Banking Royal Commission reveals trust deficits in financial institutions



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Speaking at a CEDA event in Brisbane on how major Australian corporates are repositioning in the wake of the Royal Commission into Banking and Financial Services, AustralianSuper Group Executive, Paul Schroder has shared ten truths about trust.

“The first is that trust is in the eye of the beholder, citizens want to trust, customers want to trust, but as organisations I think we can only ever aspire to be trustworthy,” he said.

“The second of my truths is that trust is an indication of your preparedness to be vulnerable or reveal yourself to be vulnerable.

“The third of these is that you can be trusted for one thing but not for another.”

The fourth truth, he said, is that trust is made up of three components – competence, benevolence and character.

“The fifth of my truths is that trustworthiness is incremental and it’s all your actions through time by everybody,” he said.

“The sixth is that as trust diminishes in all other sorts of institutions the demand for trust from you and your organisation rises.

“The seventh is that trustworthiness starts with strategic intent and it needs to be led from the top by the executive and senior management, and management and individuals in the organisation and all of your business partners.

“My eighth truth I think is possibly the most challenging and it’s this, you can only ever be trusted as much as your employees trust you and trust each other.

“The ninth is that when something untrustworthy is happening you need to act very quickly and I think that’s what we saw in the Royal Commission, it didn’t expect organisations to be perfect but when something went wrong the Royal Commission said when did you find out, what did you do about it, how did you put it right and what have you put in place to stop it happening again?

“The tenth of my truths about trust, learnt through our experiences, through the Royal Commission and research in conjunction with other organisations is this, that trust is incrementally earned, slowly, through all your actions, and that trust is easily burnt.”

RACQ Bank Chief Executive Officer, Michelle Bagnall said that the Royal Commission was less of a wakeup call to the member owned organisation, however valuable lessons were learnt along with future challenges.

“Making these decisions every day and walking that line between making decisions for the member from the member and building a business that is sustainable over the long term is a harder line to walk,” she said.

“We have a trust measure that we use to measure longevity, so we measure over time for our members and I think it’s fair to say our trust measure for our members is our key measure that we hang off, we don’t fall below 90 per cent on trust, I think we’re sitting on about 92 per cent at the moment.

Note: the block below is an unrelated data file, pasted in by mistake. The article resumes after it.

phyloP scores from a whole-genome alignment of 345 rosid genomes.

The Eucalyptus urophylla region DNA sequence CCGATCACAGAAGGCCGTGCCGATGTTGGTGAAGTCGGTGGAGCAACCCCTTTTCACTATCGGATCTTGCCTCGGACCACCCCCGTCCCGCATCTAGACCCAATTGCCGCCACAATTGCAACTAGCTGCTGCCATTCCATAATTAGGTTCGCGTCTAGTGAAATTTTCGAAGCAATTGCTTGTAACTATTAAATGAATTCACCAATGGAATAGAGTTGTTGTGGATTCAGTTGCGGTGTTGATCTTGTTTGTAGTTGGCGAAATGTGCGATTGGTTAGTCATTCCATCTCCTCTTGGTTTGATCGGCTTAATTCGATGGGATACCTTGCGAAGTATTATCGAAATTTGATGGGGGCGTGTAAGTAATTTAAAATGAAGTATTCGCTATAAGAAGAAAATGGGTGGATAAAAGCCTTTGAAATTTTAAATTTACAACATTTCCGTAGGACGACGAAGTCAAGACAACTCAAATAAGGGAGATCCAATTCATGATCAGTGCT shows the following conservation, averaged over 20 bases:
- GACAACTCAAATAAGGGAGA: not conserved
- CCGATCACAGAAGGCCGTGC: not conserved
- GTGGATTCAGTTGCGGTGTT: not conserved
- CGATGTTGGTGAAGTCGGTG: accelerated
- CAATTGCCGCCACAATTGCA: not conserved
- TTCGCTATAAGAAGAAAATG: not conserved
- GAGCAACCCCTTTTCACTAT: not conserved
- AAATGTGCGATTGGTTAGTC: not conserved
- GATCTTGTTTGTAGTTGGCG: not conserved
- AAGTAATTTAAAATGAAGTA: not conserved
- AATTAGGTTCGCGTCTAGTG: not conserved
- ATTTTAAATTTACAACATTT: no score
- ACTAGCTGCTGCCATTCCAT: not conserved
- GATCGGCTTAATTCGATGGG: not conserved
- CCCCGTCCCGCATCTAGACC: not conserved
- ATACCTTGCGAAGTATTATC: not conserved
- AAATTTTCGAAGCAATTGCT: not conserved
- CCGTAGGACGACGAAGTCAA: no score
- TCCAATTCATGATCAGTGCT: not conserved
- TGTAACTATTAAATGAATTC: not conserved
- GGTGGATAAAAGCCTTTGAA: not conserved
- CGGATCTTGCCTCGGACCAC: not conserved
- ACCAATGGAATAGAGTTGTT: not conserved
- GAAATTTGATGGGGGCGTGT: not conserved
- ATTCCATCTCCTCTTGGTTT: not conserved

“The Royal Commission tried to solve some illnesses and those illnesses come from a place of, I’ll use Hayne’s words not mine, they come from a place of greed.

“They come from a place of when you’re driving to maximise profits they are the behaviours that emerge.

“The Royal Commission tried to face into those consequences, the challenge we now face as a customer owned banking institution is that actually we’re going to have to take the same medicine as the rest of the banking industry even though we don’t face into the same illnesses.

“We need to shift the paradigm of what best looks like and actually start to have a conversation around a balanced approach.

“It’s important that we shift that to say that there are two ways of working here in banking, or more, let’s not treat them equally, or let’s not treat them the same because they’re not and the issues that face into listed Australian banks are not the same issues that customer owned banks actually face into.”

Australian Financial Complaints Authority Lead Ombudsman – Insurance, John Price said that as an independent body, AFCA will work with whatever government is in place to implement the incoming recommendations.

“We’re looking overall at having around 80,000 disputes in a 12-month period, roughly 30 per cent more than what was estimated by the three predecessor bodies,” he said.

“Trust and confidence sit at the centre of the relationship between industry and consumers, consumers agree to engage in that contract with the insurer not only as a legal contract but also as a social contract.

“Just look at what the Royal Commission unearthed with the banks, I’m in complaints but I never expected that level of complaint or level of behaviour from the banks that was brought out in the Royal Commission.

“We want to play our part at AFCA in rebuilding trust.

“We appreciate that our approach must be evidence based and certainly some criticism has been delivered at the predecessor schemes where people thought our approach was more subjective.

“Unfortunately fairness is subjective in nature but we need to explain how we’ve reached those positions.

“We also as part of this, if we’re expecting the industry to reform itself, to change its standards, then we need to look at ourselves, we need to have a good look at how we approach things.

“We can’t ask others to do what we wouldn’t ask ourselves to do, we’ve already commenced an audit process of our decision making.

“The early stage is very positive.”

Event presentations

Paul Schroder, AustralianSuper MP3

Michelle Bagnall, RACQ Bank MP3

John Price, Australian Financial Complaints Authority MP3 | PDF

Moderated discussion MP3

Delegate handout PDF